Have You Been Charged with Vehicular Homicide in Georgia?
Vehicular homicide charges are brought when someone is killed in an auto accident. The death could be a result of the driver's negligent or reckless actions or due to not obeying standard traffic laws. Georgia has two types of vehicular homicide: first degree and second degree.
A person could be charged with felony vehicular homicide in Georgia if it was first-degree or misdemeanor vehicular homicide in Georgia if it was second-degree. No matter what degree you have been charged with, a conviction carries serious consequences. An experienced Georgia Vehicular Homicide Attorney is needed to obtain the best result in your case. Our attorneys have over 50 combined years of criminal defense experience. We thoroughly comprehend the rules surrounding vehicular homicide and will discuss all your options with you. We understand that you may not be responsible for the accident or that you were not impaired. There is hope for your case, and we are prepared to help.
Felony Vehicular Homicide in Georgia
First-degree vehicular homicide is considered a felony conviction in Georgia. It generally indicates the person was also driving under the influence or committed one of the other serious driving offenses that support the felony. All other traffic violation cases resulting in death should be prosecuted as misdemeanor vehicular homicide, or second-degree.
O.C.G.A. § 40-6-393(a) and (b) states that a person commits homicide by vehicle in the first degree when:
Without malice aforethought, a person causes the death of another by
- overtaking and passing a school bus (O.C.G.A. § 40-6-163);
- reckless driving (O.C.G.A. § 40-6-390);
- driving under the influence of alcohol or drugs (O.C.G.A. § 40-6-391);
- fleeing or attempting to elude a police officer (O.C.G.A. § 40-6-395), or
- hit and run. (O.C.G.A. § 40-6-270).
It is important to note that felony vehicular homicide can be proven by either DUI per se or DUI less safe. In any of the above situations, the penalty is a prison term between three and fifteen years.
In addition to committing one of the five offenses listed above, a person can also be guilty of felony vehicular homicide in Georgia if they have been declared a habitual violator. O.C.G.A. § 40-6-393(d) In Georgia, a “habitual violator” is an individual who has been convicted of three or more serious traffic-related crimes within a five years. Qualifying traffic offenses include DUI, reckless driving, hit and run, fleeing or attempting to elude a police officer, and vehicular homicide.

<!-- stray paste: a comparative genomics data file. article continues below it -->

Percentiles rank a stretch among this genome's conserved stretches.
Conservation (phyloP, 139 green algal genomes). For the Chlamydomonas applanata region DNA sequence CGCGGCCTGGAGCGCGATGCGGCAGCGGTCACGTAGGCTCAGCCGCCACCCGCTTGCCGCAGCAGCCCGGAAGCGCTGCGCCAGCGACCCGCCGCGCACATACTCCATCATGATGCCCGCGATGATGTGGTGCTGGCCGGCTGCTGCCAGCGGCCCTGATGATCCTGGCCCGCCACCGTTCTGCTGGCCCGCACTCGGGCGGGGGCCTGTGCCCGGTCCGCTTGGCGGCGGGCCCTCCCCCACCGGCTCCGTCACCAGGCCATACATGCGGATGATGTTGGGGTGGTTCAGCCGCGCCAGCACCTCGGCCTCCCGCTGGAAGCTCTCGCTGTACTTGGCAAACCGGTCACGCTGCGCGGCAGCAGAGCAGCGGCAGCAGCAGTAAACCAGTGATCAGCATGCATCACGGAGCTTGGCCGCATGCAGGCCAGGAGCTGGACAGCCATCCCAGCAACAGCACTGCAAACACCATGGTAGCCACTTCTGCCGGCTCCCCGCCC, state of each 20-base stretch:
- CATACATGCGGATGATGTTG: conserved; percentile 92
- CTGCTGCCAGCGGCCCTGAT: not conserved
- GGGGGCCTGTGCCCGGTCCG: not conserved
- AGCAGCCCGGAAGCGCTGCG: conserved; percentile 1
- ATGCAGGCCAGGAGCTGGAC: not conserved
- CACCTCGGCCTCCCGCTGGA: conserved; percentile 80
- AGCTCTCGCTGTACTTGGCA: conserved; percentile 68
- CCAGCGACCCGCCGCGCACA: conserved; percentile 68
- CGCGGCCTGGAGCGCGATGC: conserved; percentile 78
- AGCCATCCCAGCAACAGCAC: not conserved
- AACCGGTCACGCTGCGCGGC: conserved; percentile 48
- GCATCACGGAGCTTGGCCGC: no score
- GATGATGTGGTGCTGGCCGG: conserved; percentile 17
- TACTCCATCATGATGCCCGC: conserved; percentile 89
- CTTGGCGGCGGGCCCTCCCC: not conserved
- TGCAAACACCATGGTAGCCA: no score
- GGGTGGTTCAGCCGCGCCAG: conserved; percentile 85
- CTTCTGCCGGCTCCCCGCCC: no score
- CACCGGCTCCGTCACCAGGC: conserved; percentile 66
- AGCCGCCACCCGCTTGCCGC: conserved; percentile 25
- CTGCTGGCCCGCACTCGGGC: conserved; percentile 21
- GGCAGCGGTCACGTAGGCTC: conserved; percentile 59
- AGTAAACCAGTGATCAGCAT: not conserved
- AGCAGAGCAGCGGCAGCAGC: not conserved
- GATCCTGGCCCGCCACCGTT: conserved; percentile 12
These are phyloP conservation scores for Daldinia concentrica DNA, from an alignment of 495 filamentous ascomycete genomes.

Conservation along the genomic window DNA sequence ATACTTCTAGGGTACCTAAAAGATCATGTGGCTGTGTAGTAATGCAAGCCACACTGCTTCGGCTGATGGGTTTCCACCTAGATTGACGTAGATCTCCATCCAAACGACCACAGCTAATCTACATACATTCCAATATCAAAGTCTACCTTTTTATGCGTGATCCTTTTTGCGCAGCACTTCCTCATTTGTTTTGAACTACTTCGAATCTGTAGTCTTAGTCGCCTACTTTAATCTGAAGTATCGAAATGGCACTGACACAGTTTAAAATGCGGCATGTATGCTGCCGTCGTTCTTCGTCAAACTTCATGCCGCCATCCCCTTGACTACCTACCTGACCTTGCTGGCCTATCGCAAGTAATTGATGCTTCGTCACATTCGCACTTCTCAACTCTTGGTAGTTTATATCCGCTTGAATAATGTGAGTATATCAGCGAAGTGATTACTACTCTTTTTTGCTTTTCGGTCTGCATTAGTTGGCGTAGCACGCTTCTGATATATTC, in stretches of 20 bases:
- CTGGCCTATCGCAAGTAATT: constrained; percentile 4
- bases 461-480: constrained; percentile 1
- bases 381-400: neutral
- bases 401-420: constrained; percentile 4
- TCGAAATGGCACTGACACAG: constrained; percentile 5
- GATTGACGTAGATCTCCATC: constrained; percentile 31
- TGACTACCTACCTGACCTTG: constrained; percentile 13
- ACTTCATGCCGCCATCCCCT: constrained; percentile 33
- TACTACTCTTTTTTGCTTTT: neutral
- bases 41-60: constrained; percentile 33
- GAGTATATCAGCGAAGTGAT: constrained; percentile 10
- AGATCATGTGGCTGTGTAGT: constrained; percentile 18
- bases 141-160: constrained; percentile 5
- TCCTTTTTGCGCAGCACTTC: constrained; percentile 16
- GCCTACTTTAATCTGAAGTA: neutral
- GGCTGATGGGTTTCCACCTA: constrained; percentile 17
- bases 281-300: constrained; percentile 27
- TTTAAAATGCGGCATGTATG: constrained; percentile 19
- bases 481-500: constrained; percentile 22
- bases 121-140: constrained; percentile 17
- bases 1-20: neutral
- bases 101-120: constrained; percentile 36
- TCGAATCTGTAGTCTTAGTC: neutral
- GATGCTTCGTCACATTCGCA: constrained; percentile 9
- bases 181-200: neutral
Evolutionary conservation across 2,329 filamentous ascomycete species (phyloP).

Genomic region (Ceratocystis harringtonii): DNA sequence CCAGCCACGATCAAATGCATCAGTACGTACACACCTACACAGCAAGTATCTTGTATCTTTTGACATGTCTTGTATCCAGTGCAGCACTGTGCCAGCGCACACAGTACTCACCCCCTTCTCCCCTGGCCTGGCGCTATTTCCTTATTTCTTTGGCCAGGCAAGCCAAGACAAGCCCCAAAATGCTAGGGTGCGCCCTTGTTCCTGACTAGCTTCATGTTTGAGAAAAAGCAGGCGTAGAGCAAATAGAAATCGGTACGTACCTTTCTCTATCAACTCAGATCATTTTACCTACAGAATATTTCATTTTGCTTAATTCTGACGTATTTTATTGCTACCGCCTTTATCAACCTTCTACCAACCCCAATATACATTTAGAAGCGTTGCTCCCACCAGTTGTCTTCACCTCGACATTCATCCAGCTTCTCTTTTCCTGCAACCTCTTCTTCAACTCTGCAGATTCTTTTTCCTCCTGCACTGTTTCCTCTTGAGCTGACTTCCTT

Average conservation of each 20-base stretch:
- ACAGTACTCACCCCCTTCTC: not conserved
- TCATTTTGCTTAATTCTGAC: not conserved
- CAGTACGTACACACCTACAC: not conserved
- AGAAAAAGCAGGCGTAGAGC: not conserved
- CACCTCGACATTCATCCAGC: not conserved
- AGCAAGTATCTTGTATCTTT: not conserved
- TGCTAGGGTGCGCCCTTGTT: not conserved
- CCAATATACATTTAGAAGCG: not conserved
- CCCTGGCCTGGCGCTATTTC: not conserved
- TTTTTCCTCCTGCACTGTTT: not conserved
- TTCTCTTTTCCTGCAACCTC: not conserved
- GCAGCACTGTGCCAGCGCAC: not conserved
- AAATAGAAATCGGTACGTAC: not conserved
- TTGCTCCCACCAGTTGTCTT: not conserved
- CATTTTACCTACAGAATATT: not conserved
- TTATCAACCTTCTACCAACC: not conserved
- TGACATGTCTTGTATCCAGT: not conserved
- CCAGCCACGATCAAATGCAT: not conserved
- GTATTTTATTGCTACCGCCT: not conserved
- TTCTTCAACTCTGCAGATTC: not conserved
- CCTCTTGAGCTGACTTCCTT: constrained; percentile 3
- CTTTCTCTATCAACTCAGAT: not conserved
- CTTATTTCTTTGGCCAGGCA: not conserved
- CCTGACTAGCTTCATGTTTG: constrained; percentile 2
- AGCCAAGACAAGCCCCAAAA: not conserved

A person who is a habitual violator and commits homicide by vehicle in the first degree will be guilty of a felony and will be punished by a prison term between five and twenty years.
Misdemeanor Vehicular Homicide in Georgia
Other than the five serious “predicate” driving offenses outlined for felony vehicular homicide, all other simple misdemeanor traffic offenses will result in misdemeanor vehicular homicide. This distinction is significant as it relates to incarceration time.
O.C.G.A. § 40-6-393(c) states,
Any person who causes the death of another person, without an intention to do so, by violating any provision of this title other than unlawfully passing a school bus, reckless driving, DUI, fleeing or attempting to elude a police officer, and hit and run commits the offense of homicide by vehicle in the second degree when such violation is the cause of said death and, upon conviction thereof, shall be punished as a misdemeanor.
Second-degree vehicular homicide in Georgia consists of unintentionally causing the death of another through the commission of general traffic offenses, such as speeding or failing to maintain a lane. Lyons v. State, 248 Ga. App. 59, (2001).